Canadian Business: Do you think the movement will gather momentum or fizzle out in 2012?
Kalle Lasn: After Mayor Bloomberg, in his military-style operation, took out Zuccotti Park [protesters], a lot of pundits pronounced the end of the movement. But I think it has just begun. Last month, we saw the young people of Russia suddenly rise up in a totally unexpected way. You’d think Putin had the game sewn up there, yet all of a sudden we have tens of thousands of people showing the same kind of fervour that we saw in Greece and Spain and, of course, in Tunisia and Egypt. To me, the core impulse behind this movement is the feeling among young people all over the world that the future doesn’t compute, that their lives will be full of ecological, political and financial crises, and that they will never have a life like their parents did. And unless they stand up and fight for a different kind of a future, they’re not going to have a future. When I see even the Russians rising up, then I have the feeling this movement—especially if the global economy keeps on tanking—could well morph into a full-fledged global revolution.
CB: Does this movement have the chance of making real change?
KL: This revolution is the revolution of the Internet. People are talking to each other intensely, all the time. Whenever anybody does anything interesting in Spain or Italy or Greece or Russia, the word goes out immediately and globally, so this truly is a global phenomenon. That’s why I think the possibility of a global uprising against the current status quo is possible. I think we will be able to influence the way the global economy works and implement things like Robin Hood taxes [on financial market transactions] and ban high-frequency flash trading and dismantle this global casino. I think this Internet generation can have a huge influence on how business is done in the future.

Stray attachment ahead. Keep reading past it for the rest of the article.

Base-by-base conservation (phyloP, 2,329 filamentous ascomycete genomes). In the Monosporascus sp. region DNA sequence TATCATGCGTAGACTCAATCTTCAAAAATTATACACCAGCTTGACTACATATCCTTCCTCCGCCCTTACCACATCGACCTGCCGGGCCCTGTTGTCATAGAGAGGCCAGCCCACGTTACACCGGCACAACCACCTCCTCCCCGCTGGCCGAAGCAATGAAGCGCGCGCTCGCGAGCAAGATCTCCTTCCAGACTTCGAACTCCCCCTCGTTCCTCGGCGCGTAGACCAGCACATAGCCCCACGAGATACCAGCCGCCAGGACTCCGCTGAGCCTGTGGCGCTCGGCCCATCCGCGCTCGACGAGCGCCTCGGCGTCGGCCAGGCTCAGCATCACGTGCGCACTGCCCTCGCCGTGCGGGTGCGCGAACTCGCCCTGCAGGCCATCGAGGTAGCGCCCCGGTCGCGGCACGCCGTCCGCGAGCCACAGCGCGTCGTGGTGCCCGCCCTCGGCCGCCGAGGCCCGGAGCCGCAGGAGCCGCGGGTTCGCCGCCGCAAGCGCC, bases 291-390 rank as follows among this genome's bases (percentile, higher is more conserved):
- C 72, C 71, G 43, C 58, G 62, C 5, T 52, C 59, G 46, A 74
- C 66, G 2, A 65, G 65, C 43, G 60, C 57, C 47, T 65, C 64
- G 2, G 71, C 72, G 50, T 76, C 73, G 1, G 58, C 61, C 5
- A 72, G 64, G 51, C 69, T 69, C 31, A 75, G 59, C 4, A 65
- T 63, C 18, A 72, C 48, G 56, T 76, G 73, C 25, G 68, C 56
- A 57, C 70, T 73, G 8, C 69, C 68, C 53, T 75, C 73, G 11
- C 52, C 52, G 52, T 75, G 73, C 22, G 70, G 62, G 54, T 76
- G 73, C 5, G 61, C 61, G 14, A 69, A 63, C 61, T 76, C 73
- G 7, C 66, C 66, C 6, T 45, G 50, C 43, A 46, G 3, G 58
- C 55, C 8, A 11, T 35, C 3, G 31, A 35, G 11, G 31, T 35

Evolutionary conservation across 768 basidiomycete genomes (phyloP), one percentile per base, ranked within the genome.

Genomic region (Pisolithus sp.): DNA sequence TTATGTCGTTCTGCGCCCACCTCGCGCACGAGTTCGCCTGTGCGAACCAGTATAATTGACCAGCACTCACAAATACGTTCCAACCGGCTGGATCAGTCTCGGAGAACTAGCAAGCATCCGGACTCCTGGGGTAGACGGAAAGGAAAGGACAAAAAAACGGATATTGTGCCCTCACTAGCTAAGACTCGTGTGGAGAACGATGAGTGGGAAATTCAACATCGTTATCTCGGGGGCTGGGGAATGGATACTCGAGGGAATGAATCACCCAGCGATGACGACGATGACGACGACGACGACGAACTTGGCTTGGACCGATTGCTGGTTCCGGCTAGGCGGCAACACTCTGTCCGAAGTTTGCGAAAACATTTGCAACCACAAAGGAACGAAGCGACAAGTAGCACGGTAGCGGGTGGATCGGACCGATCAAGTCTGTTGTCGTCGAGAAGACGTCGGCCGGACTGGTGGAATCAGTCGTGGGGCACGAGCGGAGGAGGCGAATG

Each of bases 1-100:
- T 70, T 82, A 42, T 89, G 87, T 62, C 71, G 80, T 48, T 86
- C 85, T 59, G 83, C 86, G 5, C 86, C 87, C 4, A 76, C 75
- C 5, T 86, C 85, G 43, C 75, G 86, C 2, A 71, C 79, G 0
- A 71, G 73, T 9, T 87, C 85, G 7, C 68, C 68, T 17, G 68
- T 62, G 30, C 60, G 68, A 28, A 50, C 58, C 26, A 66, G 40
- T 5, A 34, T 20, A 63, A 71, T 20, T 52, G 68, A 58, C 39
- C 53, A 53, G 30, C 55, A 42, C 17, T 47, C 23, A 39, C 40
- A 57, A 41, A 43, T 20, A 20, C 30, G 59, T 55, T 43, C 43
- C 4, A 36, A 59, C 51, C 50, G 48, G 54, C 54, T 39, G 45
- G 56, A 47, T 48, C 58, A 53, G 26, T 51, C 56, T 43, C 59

CB: What does success mean for the Occupy movement?
KL: Basically to keep on going. The political left has had a long history of fizzling out. In 1968, it fizzled out. The Battle of Seattle and all those global marches fizzled out. And the political left has been kind of a loony left—an ineffective, whiny political force—for a long, long time. There’s still a danger that the Occupy movement will meet that same kind of fate. So our biggest success will be keeping our spirits high and occupying campuses and coming out next spring and starting myriad projects. The big challenge is to just keep the movement together.
CB: What might the movement look like in 2012?
KL: I think the first phase that was all done in this beautiful, horizontal, magical way is over. There will be occupations in 2012, but I think the focus of the movement will move into surprise occupations of banks and corporate headquarters and economics departments of universities. Here in B.C., we’re planning a major occupation of the economics department of the University of British Columbia for early this year. [We’ll do] things like moving your money from big banks into credit unions. Surprise moves. The slogan that seems to be catching the imagination is something we put out in a tactical briefing recently: “Float like a butterfly, sting like a bee.” I think that’s a beautiful way to describe the future of the movement, because it’s going to be swarms of occupiers.